Contiguous Aircraft/System Development Process Example
This AIR provides a detailed example of the aircraft and systems development for a function of a hypothetical S18 aircraft. In order to present a clear picture, an aircraft function was broken down into a single system. A function was chosen which had sufficient complexity to allow use of all the methodologies, yet was simple enough to present a clear picture of the flow through the process. This function/system was analyzed using the methods and tools described in ARP4754A/ED-79A. The aircraft level function is “Decelerate Aircraft On Ground” and the system is the braking system. The interaction of the braking system functions with the aircraft are identified with the relative importance based on implied aircraft interactions and system availabilities at the aircraft level. This example does not include validation and verification of the aircraft level hazards and interactions with the braking system. However, the principles used at the braking system level can be applied at the higher aircraft level. The methodologies applied here are an example of one way to utilize the principles defined in ARP4754A/ED-79A. The function chosen was the braking system. Other formats may be used to accomplish the documentation, so long as the principles outlined in ARP4754A/ED-79A are followed.
This example contains references to documentation that a company may use to assure itself of the safety of its products but does not include the documentation that the Original Equipment Manufacturer (OEM) would be required to submit at the aircraft level for aircraft certification. Some of these documents are submitted to the regulatory agencies for the purpose of certification (e.g. the Wheel Brake System FHA). Other documents are internal to the company and not required to be submitted for certification. No implication is made that these documents should be submitted to a regulatory agency and none should be implied, although all documents should be available for submission if requested by the regulatory agency. Safety and Certification are not synonymous terms. The example shows the systems engineering process as applied to the development of an aircraft, including some processes that are beyond certification requirements.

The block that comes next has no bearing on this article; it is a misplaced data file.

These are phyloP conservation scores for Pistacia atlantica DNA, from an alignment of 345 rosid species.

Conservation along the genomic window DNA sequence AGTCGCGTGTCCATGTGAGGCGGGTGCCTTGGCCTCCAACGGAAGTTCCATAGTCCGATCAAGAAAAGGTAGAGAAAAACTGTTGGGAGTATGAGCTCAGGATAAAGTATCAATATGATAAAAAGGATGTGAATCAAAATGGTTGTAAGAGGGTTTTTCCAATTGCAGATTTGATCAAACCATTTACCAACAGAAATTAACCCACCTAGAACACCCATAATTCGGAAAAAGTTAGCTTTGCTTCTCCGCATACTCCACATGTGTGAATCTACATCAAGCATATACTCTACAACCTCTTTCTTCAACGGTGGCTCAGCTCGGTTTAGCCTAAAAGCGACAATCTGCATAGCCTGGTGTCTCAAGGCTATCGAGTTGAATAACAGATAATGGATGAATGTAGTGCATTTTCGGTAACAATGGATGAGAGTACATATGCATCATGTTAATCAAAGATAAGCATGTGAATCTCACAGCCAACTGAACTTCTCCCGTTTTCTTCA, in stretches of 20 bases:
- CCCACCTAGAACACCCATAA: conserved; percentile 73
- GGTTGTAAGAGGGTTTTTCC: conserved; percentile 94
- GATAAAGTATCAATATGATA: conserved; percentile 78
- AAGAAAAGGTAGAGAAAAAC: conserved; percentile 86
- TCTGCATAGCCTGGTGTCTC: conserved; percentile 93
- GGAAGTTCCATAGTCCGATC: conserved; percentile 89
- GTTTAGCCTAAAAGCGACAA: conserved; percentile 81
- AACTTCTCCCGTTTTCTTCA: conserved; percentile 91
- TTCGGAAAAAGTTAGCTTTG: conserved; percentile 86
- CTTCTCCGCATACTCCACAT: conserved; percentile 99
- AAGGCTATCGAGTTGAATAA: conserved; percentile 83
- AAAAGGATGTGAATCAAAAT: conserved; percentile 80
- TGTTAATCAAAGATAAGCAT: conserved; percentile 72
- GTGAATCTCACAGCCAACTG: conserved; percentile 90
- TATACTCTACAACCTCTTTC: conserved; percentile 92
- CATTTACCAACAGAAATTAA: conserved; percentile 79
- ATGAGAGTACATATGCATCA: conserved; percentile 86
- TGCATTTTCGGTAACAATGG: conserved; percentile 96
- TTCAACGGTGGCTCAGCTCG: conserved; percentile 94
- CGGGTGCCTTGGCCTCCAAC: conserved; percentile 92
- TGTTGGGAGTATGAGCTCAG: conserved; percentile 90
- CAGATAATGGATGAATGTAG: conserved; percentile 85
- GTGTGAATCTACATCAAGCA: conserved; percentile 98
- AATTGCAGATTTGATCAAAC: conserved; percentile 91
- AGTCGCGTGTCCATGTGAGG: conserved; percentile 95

Figure 1 depicts the flow of activities within this example. This figure provides a guide to the structure of this AIR and should allow the reader to quickly find specific areas within the example using the cross references.
Figure 1 includes the top aircraft level tasks to provide the reader a reference point. The detailed example in Section 3 of this AIR covers only the activities related to the braking system. Figure 1 presents a sequence of activities found in a typical development program. In a real development program, the development process is usually far more complex. For example, in a real development program, development of the different levels (aircraft, system and item) often occurs concurrently, rather than serially as depicted in example flow.
The top row of Figure 1 represents the activities that will occur within the aircraft development. The middle row represents the activities that occur within the wheel brake system development. The bottom row represents the activities that are covered for the subsystem-level Brake System Control Unit (BSCU) development, as well as the integration and verification activities at the higher levels.
The Figure 1 example flow also shows where major artifacts from the System Safety Process (ARP4761) will be utilized. The example flow shows how the sections and artifacts are laid out and represents the step by step process detailed in ARP4754A/ED-79A. In a real development program, the System Safety Process occurs concurrently with ARP4754A/ED-79A, constantly receiving inputs from the ARP4754A/ED-79A process and providing feedback to ARP4754A/ED-79A processes.
Figure 1 also shows a box titled Integral Processes to illustrate to the reader that the integral processes are utilized throughout the development process. The reader is encouraged to use this example flow diagram to help navigate the example. This will allow the reader to either read the example in its entirety or use it as a quick reference guide in order to quickly find the desired section.